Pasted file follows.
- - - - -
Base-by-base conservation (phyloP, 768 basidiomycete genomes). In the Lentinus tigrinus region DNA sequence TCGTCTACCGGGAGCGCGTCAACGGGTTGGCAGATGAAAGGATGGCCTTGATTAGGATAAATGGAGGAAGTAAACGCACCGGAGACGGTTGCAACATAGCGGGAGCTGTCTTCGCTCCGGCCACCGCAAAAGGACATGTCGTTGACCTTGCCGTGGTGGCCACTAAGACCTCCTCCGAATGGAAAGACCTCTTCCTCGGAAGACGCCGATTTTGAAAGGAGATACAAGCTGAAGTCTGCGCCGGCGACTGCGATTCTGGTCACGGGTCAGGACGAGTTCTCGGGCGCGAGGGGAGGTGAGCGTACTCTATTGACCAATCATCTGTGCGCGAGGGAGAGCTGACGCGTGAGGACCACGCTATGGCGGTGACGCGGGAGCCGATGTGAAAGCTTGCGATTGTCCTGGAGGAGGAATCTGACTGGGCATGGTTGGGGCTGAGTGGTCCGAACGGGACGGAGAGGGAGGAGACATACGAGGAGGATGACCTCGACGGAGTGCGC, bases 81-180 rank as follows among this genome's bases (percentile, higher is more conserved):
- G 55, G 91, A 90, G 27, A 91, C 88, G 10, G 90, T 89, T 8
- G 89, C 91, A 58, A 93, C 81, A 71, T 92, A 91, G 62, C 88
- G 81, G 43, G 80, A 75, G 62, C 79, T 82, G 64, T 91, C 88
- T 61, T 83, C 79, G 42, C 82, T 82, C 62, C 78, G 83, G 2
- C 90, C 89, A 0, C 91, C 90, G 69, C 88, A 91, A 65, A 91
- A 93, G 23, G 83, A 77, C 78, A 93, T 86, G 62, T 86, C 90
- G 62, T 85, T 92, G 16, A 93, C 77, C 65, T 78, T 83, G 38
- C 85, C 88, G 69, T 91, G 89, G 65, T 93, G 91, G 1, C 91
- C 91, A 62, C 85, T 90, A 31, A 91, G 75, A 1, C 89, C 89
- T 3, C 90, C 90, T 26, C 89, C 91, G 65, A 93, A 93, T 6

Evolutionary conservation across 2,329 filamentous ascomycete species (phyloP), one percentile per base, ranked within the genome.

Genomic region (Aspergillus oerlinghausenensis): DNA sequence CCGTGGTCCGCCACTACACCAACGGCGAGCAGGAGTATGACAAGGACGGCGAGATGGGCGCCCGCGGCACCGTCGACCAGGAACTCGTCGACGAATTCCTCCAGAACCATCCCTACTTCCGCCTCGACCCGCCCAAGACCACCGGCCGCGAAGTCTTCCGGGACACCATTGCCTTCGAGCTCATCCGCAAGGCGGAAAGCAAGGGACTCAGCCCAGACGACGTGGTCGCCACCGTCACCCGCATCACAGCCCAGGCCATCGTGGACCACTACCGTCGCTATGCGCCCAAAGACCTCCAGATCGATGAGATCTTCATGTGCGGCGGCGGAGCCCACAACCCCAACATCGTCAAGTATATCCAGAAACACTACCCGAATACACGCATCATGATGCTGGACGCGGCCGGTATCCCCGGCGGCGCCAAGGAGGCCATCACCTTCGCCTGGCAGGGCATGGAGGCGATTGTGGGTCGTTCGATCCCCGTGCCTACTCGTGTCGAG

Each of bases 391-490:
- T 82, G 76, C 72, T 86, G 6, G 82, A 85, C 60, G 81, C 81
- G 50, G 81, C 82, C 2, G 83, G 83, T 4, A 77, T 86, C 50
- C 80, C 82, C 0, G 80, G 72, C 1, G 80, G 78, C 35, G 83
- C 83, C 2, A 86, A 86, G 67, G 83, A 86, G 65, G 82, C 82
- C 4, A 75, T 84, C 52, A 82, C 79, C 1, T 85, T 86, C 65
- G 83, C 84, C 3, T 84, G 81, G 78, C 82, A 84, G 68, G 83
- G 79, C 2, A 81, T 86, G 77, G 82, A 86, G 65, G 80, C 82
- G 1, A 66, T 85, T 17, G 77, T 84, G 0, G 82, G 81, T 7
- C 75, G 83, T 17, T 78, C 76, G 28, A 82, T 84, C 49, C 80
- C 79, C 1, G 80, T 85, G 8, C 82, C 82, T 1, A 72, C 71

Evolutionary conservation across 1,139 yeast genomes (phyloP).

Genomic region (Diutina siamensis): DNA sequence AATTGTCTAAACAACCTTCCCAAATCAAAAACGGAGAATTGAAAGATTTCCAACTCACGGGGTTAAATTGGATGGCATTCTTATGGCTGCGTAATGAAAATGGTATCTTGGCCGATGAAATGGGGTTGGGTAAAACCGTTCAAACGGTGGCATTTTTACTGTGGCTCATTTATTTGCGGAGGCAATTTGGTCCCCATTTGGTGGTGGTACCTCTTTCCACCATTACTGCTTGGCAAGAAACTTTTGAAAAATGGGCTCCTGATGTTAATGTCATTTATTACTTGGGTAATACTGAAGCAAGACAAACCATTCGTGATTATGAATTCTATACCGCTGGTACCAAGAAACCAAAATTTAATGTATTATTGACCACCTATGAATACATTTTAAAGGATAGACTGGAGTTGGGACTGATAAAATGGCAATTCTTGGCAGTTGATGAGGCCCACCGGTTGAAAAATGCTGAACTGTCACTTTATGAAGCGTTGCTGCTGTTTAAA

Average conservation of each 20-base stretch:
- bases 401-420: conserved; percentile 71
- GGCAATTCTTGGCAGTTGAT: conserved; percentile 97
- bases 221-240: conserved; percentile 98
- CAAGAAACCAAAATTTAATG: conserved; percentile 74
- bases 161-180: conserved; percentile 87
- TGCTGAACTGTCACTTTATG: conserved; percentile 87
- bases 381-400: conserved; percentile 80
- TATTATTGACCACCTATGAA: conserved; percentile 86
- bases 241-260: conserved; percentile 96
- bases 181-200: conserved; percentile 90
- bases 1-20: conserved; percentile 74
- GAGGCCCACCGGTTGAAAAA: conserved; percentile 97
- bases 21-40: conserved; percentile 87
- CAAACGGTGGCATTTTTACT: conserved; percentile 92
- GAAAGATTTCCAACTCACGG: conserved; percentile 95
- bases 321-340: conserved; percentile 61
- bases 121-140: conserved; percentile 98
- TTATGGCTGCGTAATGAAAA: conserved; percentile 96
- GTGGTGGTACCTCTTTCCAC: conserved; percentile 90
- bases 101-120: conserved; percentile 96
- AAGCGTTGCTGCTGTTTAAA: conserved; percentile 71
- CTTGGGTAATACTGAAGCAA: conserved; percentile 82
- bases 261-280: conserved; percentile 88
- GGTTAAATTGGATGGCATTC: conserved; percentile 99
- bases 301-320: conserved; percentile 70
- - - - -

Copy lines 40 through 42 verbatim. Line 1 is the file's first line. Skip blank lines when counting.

- bases 21-40: conserved; percentile 87
- CAAACGGTGGCATTTTTACT: conserved; percentile 92
- GAAAGATTTCCAACTCACGG: conserved; percentile 95